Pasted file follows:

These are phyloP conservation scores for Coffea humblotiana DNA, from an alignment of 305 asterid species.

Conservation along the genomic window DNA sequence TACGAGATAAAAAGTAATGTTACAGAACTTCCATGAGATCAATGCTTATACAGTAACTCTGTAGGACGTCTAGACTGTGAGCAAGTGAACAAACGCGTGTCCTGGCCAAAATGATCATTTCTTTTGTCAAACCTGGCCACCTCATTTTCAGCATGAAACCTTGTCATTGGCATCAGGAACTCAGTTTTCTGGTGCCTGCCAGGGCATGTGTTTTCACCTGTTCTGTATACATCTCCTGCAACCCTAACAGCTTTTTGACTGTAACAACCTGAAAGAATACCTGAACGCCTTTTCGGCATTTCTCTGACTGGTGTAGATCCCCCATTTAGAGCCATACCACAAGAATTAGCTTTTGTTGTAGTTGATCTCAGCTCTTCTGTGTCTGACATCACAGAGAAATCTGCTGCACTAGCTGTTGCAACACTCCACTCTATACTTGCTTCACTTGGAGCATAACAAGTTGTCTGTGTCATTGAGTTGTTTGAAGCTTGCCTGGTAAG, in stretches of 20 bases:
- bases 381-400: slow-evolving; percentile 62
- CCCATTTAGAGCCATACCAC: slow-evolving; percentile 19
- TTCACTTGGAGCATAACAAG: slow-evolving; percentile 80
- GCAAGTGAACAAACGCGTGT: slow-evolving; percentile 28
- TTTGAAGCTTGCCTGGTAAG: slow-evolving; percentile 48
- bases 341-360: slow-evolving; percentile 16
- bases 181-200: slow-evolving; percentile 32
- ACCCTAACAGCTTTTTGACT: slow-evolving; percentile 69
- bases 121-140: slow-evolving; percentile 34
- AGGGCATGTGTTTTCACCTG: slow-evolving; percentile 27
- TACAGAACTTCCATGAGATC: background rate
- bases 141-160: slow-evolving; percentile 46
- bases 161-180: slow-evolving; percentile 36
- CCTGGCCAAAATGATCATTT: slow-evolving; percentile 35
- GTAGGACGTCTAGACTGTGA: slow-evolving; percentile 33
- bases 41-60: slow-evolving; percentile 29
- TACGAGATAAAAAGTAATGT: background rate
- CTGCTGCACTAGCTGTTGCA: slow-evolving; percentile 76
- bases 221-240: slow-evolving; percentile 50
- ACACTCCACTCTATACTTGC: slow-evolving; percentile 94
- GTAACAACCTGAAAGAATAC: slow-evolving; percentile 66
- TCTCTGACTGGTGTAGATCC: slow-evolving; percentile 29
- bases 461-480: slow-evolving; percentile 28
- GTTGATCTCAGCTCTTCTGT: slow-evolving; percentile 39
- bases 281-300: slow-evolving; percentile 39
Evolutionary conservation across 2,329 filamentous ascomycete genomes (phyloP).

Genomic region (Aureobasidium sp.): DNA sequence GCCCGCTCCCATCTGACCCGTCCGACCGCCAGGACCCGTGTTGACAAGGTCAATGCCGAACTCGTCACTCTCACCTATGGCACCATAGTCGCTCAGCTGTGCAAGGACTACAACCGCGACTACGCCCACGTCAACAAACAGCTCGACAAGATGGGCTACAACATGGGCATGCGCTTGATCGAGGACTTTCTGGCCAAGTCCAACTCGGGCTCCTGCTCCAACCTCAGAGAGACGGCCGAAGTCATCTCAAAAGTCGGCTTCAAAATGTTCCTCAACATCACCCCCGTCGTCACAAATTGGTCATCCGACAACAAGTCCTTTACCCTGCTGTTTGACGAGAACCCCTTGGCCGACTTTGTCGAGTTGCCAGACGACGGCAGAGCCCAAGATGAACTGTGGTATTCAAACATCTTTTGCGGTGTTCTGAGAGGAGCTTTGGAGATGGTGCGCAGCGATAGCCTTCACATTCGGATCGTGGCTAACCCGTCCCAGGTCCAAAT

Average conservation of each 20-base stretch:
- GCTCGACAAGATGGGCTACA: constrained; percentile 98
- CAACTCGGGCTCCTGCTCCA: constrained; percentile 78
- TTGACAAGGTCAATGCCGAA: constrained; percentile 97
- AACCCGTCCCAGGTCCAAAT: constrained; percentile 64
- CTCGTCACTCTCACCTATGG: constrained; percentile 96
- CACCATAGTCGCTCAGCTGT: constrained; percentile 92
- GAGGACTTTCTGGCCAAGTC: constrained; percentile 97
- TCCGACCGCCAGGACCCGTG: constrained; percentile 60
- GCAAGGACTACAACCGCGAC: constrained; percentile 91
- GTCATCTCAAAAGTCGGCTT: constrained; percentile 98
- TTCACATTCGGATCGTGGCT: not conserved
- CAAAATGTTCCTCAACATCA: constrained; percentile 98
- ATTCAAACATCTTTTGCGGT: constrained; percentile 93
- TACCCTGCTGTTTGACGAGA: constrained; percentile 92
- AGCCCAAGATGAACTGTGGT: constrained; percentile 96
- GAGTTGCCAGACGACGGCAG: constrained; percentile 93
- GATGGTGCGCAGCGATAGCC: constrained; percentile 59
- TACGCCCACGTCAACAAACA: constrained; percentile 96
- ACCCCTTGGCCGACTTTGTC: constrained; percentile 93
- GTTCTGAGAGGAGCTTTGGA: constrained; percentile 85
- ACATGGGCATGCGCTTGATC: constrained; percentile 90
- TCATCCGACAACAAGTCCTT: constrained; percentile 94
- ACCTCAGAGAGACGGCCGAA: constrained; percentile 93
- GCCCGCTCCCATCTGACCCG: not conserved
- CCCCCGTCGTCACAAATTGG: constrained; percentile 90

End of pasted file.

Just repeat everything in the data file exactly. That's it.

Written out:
These are phyloP conservation scores for Coffea humblotiana DNA, from an alignment of 305 asterid species.

Conservation along the genomic window DNA sequence TACGAGATAAAAAGTAATGTTACAGAACTTCCATGAGATCAATGCTTATACAGTAACTCTGTAGGACGTCTAGACTGTGAGCAAGTGAACAAACGCGTGTCCTGGCCAAAATGATCATTTCTTTTGTCAAACCTGGCCACCTCATTTTCAGCATGAAACCTTGTCATTGGCATCAGGAACTCAGTTTTCTGGTGCCTGCCAGGGCATGTGTTTTCACCTGTTCTGTATACATCTCCTGCAACCCTAACAGCTTTTTGACTGTAACAACCTGAAAGAATACCTGAACGCCTTTTCGGCATTTCTCTGACTGGTGTAGATCCCCCATTTAGAGCCATACCACAAGAATTAGCTTTTGTTGTAGTTGATCTCAGCTCTTCTGTGTCTGACATCACAGAGAAATCTGCTGCACTAGCTGTTGCAACACTCCACTCTATACTTGCTTCACTTGGAGCATAACAAGTTGTCTGTGTCATTGAGTTGTTTGAAGCTTGCCTGGTAAG, in stretches of 20 bases:
- bases 381-400: slow-evolving; percentile 62
- CCCATTTAGAGCCATACCAC: slow-evolving; percentile 19
- TTCACTTGGAGCATAACAAG: slow-evolving; percentile 80
- GCAAGTGAACAAACGCGTGT: slow-evolving; percentile 28
- TTTGAAGCTTGCCTGGTAAG: slow-evolving; percentile 48
- bases 341-360: slow-evolving; percentile 16
- bases 181-200: slow-evolving; percentile 32
- ACCCTAACAGCTTTTTGACT: slow-evolving; percentile 69
- bases 121-140: slow-evolving; percentile 34
- AGGGCATGTGTTTTCACCTG: slow-evolving; percentile 27
- TACAGAACTTCCATGAGATC: background rate
- bases 141-160: slow-evolving; percentile 46
- bases 161-180: slow-evolving; percentile 36
- CCTGGCCAAAATGATCATTT: slow-evolving; percentile 35
- GTAGGACGTCTAGACTGTGA: slow-evolving; percentile 33
- bases 41-60: slow-evolving; percentile 29
- TACGAGATAAAAAGTAATGT: background rate
- CTGCTGCACTAGCTGTTGCA: slow-evolving; percentile 76
- bases 221-240: slow-evolving; percentile 50
- ACACTCCACTCTATACTTGC: slow-evolving; percentile 94
- GTAACAACCTGAAAGAATAC: slow-evolving; percentile 66
- TCTCTGACTGGTGTAGATCC: slow-evolving; percentile 29
- bases 461-480: slow-evolving; percentile 28
- GTTGATCTCAGCTCTTCTGT: slow-evolving; percentile 39
- bases 281-300: slow-evolving; percentile 39
Evolutionary conservation across 2,329 filamentous ascomycete genomes (phyloP).

Genomic region (Aureobasidium sp.): DNA sequence GCCCGCTCCCATCTGACCCGTCCGACCGCCAGGACCCGTGTTGACAAGGTCAATGCCGAACTCGTCACTCTCACCTATGGCACCATAGTCGCTCAGCTGTGCAAGGACTACAACCGCGACTACGCCCACGTCAACAAACAGCTCGACAAGATGGGCTACAACATGGGCATGCGCTTGATCGAGGACTTTCTGGCCAAGTCCAACTCGGGCTCCTGCTCCAACCTCAGAGAGACGGCCGAAGTCATCTCAAAAGTCGGCTTCAAAATGTTCCTCAACATCACCCCCGTCGTCACAAATTGGTCATCCGACAACAAGTCCTTTACCCTGCTGTTTGACGAGAACCCCTTGGCCGACTTTGTCGAGTTGCCAGACGACGGCAGAGCCCAAGATGAACTGTGGTATTCAAACATCTTTTGCGGTGTTCTGAGAGGAGCTTTGGAGATGGTGCGCAGCGATAGCCTTCACATTCGGATCGTGGCTAACCCGTCCCAGGTCCAAAT

Average conservation of each 20-base stretch:
- GCTCGACAAGATGGGCTACA: constrained; percentile 98
- CAACTCGGGCTCCTGCTCCA: constrained; percentile 78
- TTGACAAGGTCAATGCCGAA: constrained; percentile 97
- AACCCGTCCCAGGTCCAAAT: constrained; percentile 64
- CTCGTCACTCTCACCTATGG: constrained; percentile 96
- CACCATAGTCGCTCAGCTGT: constrained; percentile 92
- GAGGACTTTCTGGCCAAGTC: constrained; percentile 97
- TCCGACCGCCAGGACCCGTG: constrained; percentile 60
- GCAAGGACTACAACCGCGAC: constrained; percentile 91
- GTCATCTCAAAAGTCGGCTT: constrained; percentile 98
- TTCACATTCGGATCGTGGCT: not conserved
- CAAAATGTTCCTCAACATCA: constrained; percentile 98
- ATTCAAACATCTTTTGCGGT: constrained; percentile 93
- TACCCTGCTGTTTGACGAGA: constrained; percentile 92
- AGCCCAAGATGAACTGTGGT: constrained; percentile 96
- GAGTTGCCAGACGACGGCAG: constrained; percentile 93
- GATGGTGCGCAGCGATAGCC: constrained; percentile 59
- TACGCCCACGTCAACAAACA: constrained; percentile 96
- ACCCCTTGGCCGACTTTGTC: constrained; percentile 93
- GTTCTGAGAGGAGCTTTGGA: constrained; percentile 85
- ACATGGGCATGCGCTTGATC: constrained; percentile 90
- TCATCCGACAACAAGTCCTT: constrained; percentile 94
- ACCTCAGAGAGACGGCCGAA: constrained; percentile 93
- GCCCGCTCCCATCTGACCCG: not conserved
- CCCCCGTCGTCACAAATTGG: constrained; percentile 90